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Synchronised actuators can lift loads faster

11 September, 2017

Thomson Industries has developed a way of synchronising up to four heavy-duty electromechanical linear actuators to allow large or awkward loads to be moved repeatedly and evenly. It has built the capability into its Electrak HD actuators, resulting in what, it claims, will be more stable and potentially quicker lifts, the avoidance of additional guides, and improved handling of uneven loads.

“The ability to synchronise movement of large and potentially awkward loads is something our customers have been requesting as they seek to automate larger applications or improve ergonomics,” reports Anders Karlsson, a specialist in linear actuators at Thomson. He adds that the new capability makes it possible “to achieve synchronisation more easily and cost-effectively than is possible with any other available approach.”

Thomson argues that traditional methods for synchronising multiple actuators can be inflexible. Gas springs, for example, are limited in their application, while hydraulic cylinders can be prone to leaks and costly to maintain. While non-integrated electronic systems are more flexible and cleaner, they need external devices such as encoders or potentiometers to track the position of the actuators and to send feedback to a PLC or other logic solver.

The synchronisation of the Electrak actuators is achieved by embedding all of the load-handling technology into one actuator, which is wired in sequence with up to three others. Users can synchronise the actuators  instantly and operate them together via a simple switch. The system detects speed changes that indicate load imbalances, thus eliminating bouncing or other effects of imbalance.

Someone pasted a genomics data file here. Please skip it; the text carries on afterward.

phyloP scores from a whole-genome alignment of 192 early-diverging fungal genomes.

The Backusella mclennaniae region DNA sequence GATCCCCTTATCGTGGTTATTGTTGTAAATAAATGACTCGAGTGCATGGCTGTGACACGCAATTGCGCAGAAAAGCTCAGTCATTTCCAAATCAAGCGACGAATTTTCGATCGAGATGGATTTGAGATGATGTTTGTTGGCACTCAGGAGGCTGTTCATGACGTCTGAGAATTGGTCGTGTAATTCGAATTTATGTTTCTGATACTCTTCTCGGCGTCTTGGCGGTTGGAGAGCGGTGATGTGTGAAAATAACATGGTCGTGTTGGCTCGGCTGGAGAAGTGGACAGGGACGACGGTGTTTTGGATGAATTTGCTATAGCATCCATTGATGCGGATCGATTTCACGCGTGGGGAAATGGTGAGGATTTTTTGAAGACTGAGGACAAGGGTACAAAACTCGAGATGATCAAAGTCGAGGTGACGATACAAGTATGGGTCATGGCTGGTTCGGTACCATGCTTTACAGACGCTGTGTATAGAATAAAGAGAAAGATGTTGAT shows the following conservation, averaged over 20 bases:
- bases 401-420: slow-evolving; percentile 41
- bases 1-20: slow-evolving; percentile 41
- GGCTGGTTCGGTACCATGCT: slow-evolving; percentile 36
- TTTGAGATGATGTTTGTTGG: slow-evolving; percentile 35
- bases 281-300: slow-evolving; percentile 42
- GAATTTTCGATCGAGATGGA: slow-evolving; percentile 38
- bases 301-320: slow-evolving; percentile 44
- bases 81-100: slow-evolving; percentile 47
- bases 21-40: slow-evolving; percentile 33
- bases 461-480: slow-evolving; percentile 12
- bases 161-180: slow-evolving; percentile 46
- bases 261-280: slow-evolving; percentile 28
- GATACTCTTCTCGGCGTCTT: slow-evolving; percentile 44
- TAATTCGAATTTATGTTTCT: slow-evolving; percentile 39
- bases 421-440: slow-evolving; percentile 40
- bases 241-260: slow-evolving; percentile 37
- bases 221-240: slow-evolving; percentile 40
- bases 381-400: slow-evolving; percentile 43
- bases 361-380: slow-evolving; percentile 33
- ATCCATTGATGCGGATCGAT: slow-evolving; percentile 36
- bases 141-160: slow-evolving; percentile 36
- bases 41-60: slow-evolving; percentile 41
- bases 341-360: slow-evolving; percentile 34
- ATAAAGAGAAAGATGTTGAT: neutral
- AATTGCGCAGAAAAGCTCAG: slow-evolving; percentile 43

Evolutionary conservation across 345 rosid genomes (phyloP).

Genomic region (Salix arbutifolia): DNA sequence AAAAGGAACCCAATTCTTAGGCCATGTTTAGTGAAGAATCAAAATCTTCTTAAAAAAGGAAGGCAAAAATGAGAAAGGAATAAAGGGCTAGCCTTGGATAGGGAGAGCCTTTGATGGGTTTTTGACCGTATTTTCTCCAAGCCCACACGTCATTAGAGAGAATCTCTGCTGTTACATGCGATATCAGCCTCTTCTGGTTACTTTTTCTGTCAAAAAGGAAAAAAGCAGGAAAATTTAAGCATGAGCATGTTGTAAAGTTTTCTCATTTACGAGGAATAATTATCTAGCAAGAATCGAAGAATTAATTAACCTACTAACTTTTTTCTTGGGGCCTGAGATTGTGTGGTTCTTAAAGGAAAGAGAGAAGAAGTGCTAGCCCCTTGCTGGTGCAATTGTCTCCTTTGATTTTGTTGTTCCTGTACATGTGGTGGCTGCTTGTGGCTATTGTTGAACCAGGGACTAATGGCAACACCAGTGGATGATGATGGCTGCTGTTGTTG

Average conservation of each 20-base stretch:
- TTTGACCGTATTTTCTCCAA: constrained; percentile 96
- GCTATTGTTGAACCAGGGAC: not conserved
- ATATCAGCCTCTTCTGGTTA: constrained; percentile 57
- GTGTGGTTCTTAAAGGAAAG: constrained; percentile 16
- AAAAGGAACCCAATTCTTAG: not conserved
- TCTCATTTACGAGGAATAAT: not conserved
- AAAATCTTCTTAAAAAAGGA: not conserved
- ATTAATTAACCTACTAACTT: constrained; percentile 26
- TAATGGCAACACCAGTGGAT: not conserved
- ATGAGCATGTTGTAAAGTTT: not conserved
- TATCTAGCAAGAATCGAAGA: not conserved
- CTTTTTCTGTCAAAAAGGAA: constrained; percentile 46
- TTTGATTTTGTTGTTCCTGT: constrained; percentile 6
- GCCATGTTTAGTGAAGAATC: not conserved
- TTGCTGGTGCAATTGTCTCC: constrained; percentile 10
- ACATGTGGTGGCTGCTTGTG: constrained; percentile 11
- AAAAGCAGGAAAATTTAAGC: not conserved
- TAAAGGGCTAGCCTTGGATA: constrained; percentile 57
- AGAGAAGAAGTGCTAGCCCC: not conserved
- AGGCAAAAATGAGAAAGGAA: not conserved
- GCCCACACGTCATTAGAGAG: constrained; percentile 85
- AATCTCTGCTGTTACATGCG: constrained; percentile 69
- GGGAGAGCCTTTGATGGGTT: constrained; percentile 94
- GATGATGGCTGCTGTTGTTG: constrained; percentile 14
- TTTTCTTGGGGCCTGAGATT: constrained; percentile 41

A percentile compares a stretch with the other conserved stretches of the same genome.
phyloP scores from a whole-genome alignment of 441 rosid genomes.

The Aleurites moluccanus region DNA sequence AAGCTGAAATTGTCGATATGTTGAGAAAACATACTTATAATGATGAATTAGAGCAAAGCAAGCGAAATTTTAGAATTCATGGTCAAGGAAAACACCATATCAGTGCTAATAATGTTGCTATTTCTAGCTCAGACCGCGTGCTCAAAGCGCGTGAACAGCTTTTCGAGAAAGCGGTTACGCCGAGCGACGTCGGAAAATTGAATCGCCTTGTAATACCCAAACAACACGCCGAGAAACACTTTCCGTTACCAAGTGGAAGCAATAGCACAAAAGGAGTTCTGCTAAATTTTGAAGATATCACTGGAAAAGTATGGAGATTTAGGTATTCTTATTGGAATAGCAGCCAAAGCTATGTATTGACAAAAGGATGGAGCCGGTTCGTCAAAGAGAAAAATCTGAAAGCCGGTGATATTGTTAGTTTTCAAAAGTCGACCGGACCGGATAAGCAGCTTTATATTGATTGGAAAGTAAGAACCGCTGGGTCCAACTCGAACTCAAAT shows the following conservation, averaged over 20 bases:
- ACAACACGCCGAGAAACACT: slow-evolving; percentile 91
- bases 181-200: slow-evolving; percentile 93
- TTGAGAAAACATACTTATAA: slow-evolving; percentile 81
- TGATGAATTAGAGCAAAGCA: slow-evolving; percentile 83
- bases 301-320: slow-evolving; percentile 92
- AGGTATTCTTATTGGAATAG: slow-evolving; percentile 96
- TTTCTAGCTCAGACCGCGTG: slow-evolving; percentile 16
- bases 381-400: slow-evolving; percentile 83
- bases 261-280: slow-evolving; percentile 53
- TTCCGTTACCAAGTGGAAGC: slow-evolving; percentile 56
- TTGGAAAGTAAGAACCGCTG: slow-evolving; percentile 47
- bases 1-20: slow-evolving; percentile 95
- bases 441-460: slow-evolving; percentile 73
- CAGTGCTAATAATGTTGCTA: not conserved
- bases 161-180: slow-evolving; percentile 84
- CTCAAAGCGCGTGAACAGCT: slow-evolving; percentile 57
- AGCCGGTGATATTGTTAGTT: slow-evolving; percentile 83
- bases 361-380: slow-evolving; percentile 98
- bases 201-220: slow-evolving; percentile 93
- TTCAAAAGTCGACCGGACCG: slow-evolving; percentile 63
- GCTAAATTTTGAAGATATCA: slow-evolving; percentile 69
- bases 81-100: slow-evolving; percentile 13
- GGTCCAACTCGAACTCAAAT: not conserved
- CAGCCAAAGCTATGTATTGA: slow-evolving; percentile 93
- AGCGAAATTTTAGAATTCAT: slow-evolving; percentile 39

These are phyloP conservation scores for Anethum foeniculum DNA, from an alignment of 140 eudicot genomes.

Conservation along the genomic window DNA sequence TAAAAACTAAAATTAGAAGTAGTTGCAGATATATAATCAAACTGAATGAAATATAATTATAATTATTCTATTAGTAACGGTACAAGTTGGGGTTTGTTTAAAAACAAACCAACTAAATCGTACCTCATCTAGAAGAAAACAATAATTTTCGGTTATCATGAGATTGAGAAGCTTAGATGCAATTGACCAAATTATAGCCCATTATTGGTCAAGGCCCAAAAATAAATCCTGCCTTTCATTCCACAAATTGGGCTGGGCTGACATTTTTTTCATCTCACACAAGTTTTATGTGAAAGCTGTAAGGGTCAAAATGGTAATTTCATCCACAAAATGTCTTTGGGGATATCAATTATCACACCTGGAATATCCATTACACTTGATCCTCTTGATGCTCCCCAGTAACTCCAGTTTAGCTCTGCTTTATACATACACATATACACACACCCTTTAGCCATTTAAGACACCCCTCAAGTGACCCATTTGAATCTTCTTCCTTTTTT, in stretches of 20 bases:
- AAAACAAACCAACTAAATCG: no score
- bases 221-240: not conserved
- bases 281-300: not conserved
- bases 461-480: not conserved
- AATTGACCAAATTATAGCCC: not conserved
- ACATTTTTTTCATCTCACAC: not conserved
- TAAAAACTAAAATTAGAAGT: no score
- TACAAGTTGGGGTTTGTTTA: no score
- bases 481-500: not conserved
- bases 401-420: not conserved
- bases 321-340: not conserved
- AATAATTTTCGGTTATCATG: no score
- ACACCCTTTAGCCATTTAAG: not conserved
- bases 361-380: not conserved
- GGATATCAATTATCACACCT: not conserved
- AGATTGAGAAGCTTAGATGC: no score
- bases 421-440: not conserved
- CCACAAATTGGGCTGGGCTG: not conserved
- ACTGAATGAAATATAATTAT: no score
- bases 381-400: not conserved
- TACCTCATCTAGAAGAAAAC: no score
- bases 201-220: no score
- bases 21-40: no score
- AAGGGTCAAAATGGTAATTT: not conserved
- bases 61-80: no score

Thomson says that synchronising several actuators can increase operating speeds. A large load that might normally need a single, heavy-load actuator could, for example, be moved faster by combining multiple, lower-load actuators. The ballscrew-based actuators can handle bidirectional loads up to 10kN, with stroke lengths up to 1m, and an accuracy of 1% of stroke from 100­–1,000mm.

Potential applications for the synchronised actuators include:

•  automatic correction of imbalances between front and back-end loads, which can cause stoppages, noise or wear;

•  smoother, safer opening and closing of large doors;

•  ergonomic patient-handling equipment such as lift tables;

•  smooth, responsive control of marine applications, such as rudder assemblies; and

•  structural engineering applications such as automatic loading doors in factories and warehouses.

Synchronising up to four linear actuators can result in more stable and potentially quicker lifting operations, and improved handling of uneven loads, without needing additional guides.

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